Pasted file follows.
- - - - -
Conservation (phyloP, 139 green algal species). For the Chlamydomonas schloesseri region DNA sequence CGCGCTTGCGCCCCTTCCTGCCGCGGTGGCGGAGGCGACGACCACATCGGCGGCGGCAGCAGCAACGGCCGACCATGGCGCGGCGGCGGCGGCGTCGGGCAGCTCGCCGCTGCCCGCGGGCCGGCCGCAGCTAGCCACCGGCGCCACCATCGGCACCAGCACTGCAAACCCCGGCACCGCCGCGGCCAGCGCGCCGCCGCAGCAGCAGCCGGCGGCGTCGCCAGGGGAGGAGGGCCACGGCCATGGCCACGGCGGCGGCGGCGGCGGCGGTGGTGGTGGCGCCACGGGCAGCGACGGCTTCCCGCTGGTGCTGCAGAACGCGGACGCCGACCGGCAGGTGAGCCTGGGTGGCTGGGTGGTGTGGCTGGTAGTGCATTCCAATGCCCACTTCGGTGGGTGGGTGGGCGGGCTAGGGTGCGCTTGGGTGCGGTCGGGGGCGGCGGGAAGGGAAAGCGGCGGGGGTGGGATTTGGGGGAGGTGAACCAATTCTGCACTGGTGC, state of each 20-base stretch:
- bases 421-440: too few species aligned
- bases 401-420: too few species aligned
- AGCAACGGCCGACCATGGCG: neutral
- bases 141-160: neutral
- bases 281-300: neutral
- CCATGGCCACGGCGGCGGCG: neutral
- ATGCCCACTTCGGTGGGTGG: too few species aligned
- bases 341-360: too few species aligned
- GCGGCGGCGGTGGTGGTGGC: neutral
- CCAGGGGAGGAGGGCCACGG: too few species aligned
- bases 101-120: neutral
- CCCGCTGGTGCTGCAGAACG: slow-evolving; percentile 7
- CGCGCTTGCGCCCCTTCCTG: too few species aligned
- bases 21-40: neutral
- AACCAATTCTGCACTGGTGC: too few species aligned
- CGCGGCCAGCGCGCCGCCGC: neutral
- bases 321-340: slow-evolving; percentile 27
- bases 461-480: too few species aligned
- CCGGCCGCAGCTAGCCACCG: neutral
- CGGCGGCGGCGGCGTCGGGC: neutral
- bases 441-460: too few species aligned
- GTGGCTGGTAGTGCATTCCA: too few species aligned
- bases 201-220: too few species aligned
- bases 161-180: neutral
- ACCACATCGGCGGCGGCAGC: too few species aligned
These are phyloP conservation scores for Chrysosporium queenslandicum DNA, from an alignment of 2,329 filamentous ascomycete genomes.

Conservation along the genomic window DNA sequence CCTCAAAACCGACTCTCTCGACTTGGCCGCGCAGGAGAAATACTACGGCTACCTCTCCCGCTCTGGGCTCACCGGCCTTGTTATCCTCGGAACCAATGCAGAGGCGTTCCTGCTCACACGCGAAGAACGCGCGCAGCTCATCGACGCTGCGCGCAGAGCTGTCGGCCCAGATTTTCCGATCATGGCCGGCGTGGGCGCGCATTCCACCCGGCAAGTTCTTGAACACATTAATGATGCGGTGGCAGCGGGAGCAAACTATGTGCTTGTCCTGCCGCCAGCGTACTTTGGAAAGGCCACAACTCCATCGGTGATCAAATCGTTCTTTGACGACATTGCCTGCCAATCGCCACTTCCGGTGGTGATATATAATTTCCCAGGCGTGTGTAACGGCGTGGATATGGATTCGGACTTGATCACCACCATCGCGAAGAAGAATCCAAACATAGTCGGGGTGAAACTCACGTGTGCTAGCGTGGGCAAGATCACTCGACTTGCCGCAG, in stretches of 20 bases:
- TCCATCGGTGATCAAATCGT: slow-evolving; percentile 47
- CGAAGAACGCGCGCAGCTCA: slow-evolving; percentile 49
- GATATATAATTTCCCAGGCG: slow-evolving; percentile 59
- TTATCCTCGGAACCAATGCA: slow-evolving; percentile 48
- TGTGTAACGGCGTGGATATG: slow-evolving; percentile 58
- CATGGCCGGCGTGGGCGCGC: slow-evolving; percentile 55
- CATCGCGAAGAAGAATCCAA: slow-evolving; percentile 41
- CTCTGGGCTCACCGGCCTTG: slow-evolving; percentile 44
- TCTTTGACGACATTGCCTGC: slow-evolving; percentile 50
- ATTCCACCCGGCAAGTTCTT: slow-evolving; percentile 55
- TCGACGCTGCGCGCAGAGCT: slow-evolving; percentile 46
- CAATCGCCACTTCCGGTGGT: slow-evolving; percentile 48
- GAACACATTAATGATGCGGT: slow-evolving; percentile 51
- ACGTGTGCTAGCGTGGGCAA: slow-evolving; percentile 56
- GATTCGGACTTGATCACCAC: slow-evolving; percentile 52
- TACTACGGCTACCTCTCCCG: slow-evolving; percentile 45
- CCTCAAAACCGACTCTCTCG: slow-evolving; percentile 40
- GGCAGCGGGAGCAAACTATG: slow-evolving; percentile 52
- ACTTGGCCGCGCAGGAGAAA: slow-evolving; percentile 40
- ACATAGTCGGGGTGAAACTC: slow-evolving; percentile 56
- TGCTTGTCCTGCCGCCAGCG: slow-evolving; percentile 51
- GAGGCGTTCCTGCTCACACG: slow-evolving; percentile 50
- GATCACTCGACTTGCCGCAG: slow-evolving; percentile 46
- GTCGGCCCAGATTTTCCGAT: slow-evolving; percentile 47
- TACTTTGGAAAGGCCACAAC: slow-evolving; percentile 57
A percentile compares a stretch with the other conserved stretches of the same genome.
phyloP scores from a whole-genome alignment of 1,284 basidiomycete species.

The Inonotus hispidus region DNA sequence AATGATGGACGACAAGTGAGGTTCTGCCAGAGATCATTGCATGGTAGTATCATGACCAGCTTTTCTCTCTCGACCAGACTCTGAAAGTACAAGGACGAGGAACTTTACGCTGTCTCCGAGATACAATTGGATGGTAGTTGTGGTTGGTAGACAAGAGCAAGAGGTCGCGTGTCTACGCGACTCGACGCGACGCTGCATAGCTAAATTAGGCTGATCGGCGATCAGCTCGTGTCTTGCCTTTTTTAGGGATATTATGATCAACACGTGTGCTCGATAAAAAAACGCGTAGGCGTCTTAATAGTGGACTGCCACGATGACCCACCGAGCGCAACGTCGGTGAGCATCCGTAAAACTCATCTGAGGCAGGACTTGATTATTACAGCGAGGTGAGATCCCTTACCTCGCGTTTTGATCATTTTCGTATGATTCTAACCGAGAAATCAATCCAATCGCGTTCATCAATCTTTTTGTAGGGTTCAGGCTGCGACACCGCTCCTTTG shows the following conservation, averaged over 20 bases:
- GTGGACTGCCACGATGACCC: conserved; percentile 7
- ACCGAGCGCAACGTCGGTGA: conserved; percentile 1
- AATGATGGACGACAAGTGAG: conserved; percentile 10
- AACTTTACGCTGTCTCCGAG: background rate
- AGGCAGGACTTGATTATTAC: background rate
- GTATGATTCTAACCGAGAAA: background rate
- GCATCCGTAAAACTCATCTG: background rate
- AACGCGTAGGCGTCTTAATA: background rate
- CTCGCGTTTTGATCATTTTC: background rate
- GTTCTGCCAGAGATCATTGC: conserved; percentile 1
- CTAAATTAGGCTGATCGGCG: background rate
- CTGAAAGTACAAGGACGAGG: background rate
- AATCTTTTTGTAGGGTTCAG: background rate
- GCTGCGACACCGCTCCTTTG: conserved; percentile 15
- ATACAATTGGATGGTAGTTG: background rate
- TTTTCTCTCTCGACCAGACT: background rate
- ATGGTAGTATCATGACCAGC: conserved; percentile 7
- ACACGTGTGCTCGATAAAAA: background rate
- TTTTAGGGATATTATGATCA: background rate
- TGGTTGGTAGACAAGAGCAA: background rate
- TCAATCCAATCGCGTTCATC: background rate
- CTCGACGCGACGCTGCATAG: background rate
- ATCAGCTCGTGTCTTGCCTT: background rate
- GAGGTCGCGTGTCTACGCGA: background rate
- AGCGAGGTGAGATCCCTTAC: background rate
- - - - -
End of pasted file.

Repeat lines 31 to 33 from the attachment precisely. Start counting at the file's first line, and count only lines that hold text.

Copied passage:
- GATATATAATTTCCCAGGCG: slow-evolving; percentile 59
- TTATCCTCGGAACCAATGCA: slow-evolving; percentile 48
- TGTGTAACGGCGTGGATATG: slow-evolving; percentile 58